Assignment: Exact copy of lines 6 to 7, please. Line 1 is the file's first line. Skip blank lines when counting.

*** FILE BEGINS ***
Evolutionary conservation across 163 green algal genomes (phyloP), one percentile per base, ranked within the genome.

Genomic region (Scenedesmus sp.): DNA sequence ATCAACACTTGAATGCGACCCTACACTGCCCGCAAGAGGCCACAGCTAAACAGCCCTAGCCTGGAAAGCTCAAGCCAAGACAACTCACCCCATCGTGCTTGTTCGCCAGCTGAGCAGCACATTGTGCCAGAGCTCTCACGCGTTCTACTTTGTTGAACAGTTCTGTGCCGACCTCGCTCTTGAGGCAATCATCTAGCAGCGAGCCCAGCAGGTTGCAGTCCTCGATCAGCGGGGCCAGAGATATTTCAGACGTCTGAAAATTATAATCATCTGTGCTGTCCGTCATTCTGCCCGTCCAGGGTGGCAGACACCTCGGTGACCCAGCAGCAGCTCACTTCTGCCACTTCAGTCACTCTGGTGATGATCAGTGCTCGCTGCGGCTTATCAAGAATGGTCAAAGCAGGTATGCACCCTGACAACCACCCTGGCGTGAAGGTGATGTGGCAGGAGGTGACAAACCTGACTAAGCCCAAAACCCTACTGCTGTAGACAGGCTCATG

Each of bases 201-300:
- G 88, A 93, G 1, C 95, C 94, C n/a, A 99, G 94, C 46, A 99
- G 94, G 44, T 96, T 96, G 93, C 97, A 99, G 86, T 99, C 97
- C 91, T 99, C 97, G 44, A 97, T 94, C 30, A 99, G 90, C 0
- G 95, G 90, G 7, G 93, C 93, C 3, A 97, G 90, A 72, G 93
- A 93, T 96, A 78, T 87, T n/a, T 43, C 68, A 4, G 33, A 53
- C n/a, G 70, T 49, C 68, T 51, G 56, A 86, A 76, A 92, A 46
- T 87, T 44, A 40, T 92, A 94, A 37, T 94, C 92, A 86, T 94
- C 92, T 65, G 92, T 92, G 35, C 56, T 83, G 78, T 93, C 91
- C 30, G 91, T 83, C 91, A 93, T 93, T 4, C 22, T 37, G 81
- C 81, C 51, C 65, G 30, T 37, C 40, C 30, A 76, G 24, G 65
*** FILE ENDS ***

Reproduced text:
- C 91, T 99, C 97, G 44, A 97, T 94, C 30, A 99, G 90, C 0
- G 95, G 90, G 7, G 93, C 93, C 3, A 97, G 90, A 72, G 93